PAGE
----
It is possible that Social Crediters come across as a one track record. The track is called ‘the gap’. I suspect that word is something like a trigger that launches the social crediter into as good an explanation as he is capable of the fault with the financial system; a trigger to which I am not immune. Excuse me.
It’s really pretty simple. The consumer gets money from wages salaries and dividends through employment in industry. The assumption of the modern economy is that these incomes are sufficient to meet the prices on products coming out of industry. They are not. This is because the modern industrial system that makes the products does so over lengthening periods of time and increasingly by use of expensive machinery. Also, machinery is developed with the express purpose of displacing human labour and to intentionally reduce the quantity of money made available to labour. So costs accumulate at a greater rate in the production system than incomes are released to workers to meet those costs, displayed on price tags, in the consumer system. Hence we say there is a gap between prices of products for sale and the money in consumers’ pockets to pay those prices.
The palliatives are two; loan and export credit.
Increasing loan credit spikes money in cycle and brings some temporary relief. Governments, business and private people all perform this role and the character of government can often be defined by which group takes on the debt. The main problem with making money in this way is that money itself is a cost that must be recovered in prices. So, while increasing debt levels may keep the economy ticking over, it generates its own costs therefore can’t solve our gap problem. Douglas was pretty clear about the quality of credit that would fill the gap, ‘We must give the consumer purchasing power which does not appear in prices1’ – loan credit cannot perform this function.
The other soother is not much different. It involves getting money borrowed in other nations by selling things abroad. Export credit. The real difference with export credit is that it does not carry the costs of money borrowed domestically and it deals with the accumulating surplus product problem, made inevitable by the gap, by selling it offshore. This money is useful in keeping the material economy liquid but at some point it will disappear from the scene as debt repayment. This explains why a favourable balance of trade is always selling more than you’re buying, measured, of course, in money. The problem is that because all industrial nations suffer from the gap we get a fierce and destabilising scramble for export markets that invariably develops into hostile international relations and war. In terms of bridging the gap there is no methodological difference between achieving a favourable balance of trade and increasing loan credit domestically, only the scale is global.
A thorough analysis of the conventional methods of bridging the gap is beyond the scope of this essay but has been explained in Heydorn’s vital book Social Credit Economics on pages 235 -253. It is enough to say here that nothing that is being done or proposed in orthodox circles has any chance of solving our difficulties because,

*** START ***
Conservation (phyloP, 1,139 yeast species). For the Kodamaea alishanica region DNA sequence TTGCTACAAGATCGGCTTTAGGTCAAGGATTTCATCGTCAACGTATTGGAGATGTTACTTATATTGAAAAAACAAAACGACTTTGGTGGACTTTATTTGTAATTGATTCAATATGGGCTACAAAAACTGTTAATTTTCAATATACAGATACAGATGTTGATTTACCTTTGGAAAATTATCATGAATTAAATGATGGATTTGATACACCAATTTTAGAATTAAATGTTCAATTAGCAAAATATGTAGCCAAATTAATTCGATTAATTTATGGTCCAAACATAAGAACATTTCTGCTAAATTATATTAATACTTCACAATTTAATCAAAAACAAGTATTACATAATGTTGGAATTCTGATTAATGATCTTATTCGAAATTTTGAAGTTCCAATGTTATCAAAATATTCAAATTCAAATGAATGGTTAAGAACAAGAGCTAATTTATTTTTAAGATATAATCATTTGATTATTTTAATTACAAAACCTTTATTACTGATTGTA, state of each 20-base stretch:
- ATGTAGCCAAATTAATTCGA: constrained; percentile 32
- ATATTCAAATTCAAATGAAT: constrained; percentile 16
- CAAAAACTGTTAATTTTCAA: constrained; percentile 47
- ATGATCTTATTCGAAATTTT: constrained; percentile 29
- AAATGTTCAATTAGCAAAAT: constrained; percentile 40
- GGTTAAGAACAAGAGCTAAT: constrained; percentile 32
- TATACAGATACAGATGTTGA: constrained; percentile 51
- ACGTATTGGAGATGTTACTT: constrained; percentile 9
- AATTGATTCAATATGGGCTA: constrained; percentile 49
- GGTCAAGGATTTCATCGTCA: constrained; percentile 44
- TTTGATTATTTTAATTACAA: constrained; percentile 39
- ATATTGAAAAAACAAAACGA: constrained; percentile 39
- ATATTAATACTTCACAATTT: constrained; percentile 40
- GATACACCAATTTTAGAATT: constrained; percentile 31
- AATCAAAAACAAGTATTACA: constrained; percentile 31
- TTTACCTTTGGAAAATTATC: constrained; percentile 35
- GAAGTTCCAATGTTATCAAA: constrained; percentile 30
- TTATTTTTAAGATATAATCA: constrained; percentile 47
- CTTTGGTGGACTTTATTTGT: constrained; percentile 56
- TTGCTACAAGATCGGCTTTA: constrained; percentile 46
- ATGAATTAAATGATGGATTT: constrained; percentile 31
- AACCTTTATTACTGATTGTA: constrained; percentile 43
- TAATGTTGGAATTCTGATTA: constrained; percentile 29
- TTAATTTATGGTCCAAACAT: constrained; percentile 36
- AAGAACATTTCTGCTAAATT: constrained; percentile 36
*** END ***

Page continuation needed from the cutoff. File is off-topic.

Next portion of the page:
The reliance on new debts to meet the existing gap actually translates into the establishment of a body of debt which, in the aggregate, is unrepayable and ever increasing. There is more money owed than every actually exists and the situation is continually deteriorating.2
The gap is a glitch; a maladjusted detail in the larger system, the chief obstacle to the fixing of which is acceptance of the diagnosis. It is essentially a fault in the book keeping side of the economy, that is, the financial side. The adjustment would come in the form of a distribution of credit (not debt) to people, of sufficient quantity to fill the gap.
The problem described does not have any other solution. Money is a necessary tool for economic management but it is completely unreasonable for it to be the government it has become and, if we continue to accept the situation where it is kept in continual short supply, it is unavoidable that it shall be a government. The economy requires recalibration as an organisation that provides wanted goods and services, and for this to happen the consumer must be properly empowered with sufficient credit. Either the power of industry, raised by centuries of applied science and technique, are made to work in the interest of the community who have control over it, or this power remains subject to the policy of private banks and the creation and collection of their debts.
The first objection is the technical one that inflation would ensue. This problem has been dealt with in the essay A Realistic Answer to Inflation.
The other objection has a moral flavour. I would encourage anyone who has jumped back from their computer to point and shout ‘he that does not work nor shall he eat!’ to reconsider that position calmly. What is being suggested here is a thorough distribution of what is being produced and the granting to consumers (which is all of us) of an effective power to decide what will continue to be produced. If you have moral ideas about work at any cost you are entitled to them but the reality is that it has not for a long time been necessary to employ the entire working age population for 38 hours a week to achieve a dignified material existence for everybody.